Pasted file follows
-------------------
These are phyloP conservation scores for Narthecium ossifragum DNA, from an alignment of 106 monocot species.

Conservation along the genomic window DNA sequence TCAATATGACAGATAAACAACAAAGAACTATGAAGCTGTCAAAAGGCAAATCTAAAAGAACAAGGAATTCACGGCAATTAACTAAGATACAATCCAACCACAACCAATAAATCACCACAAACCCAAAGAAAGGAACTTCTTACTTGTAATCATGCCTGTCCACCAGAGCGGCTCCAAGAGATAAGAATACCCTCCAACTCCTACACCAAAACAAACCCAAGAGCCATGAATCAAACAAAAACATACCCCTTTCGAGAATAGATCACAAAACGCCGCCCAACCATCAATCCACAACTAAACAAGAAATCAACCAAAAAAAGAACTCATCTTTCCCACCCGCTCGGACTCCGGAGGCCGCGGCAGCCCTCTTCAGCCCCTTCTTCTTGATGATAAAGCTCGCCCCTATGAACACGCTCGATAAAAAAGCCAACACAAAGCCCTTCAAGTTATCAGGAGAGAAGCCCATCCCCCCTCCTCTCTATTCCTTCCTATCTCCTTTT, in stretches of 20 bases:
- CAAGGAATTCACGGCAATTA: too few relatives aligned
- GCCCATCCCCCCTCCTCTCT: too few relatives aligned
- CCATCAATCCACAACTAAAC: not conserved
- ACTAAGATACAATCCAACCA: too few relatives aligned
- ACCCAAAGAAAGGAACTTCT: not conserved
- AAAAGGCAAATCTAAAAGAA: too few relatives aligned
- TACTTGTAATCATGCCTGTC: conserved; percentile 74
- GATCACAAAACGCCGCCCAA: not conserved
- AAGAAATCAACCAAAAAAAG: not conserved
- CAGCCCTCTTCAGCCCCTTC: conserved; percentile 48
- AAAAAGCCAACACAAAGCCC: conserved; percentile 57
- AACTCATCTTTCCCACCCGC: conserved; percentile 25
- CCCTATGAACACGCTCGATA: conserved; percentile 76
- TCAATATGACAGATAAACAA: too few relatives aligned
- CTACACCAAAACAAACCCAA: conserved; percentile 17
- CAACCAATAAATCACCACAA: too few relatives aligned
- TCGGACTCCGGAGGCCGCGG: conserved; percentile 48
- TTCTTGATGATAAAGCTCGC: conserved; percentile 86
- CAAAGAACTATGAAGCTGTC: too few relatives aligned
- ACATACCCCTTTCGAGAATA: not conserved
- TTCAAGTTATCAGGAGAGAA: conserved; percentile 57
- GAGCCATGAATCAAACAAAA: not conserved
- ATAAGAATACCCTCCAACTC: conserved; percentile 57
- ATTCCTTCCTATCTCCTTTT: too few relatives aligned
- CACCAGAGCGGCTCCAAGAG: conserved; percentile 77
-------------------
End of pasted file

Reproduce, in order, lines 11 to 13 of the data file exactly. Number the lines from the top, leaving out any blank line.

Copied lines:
- AAGAAATCAACCAAAAAAAG: not conserved
- CAGCCCTCTTCAGCCCCTTC: conserved; percentile 48
- AAAAAGCCAACACAAAGCCC: conserved; percentile 57